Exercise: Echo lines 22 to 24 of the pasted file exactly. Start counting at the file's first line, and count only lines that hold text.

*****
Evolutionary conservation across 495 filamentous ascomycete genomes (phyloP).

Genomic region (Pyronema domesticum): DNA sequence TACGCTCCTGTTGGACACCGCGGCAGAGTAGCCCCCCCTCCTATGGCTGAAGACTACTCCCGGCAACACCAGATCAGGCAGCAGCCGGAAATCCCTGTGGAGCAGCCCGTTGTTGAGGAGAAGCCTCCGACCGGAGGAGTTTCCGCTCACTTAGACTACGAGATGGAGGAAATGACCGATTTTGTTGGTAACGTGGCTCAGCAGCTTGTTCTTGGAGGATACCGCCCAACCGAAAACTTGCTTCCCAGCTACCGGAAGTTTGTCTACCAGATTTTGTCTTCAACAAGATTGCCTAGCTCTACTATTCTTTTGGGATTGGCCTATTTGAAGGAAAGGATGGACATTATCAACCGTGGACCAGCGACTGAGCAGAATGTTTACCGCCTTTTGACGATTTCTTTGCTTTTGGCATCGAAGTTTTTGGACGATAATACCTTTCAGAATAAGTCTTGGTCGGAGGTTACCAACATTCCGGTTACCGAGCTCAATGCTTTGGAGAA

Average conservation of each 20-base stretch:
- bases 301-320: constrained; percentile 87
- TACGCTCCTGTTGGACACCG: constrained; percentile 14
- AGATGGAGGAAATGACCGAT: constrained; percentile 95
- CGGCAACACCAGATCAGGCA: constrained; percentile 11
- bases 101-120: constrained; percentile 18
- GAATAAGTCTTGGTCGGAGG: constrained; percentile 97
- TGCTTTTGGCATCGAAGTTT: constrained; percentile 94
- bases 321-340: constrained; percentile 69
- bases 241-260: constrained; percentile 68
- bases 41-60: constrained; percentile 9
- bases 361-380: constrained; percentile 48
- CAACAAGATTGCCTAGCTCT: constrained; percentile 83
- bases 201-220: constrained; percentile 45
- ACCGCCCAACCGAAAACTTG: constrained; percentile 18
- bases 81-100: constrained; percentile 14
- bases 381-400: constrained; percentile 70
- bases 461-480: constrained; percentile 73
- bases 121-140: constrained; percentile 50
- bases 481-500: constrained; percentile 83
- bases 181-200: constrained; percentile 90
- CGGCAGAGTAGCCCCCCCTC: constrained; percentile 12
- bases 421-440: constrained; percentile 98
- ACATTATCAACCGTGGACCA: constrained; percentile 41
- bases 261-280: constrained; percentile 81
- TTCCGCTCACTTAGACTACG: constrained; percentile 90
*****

- bases 481-500: constrained; percentile 83
- bases 181-200: constrained; percentile 90
- CGGCAGAGTAGCCCCCCCTC: constrained; percentile 12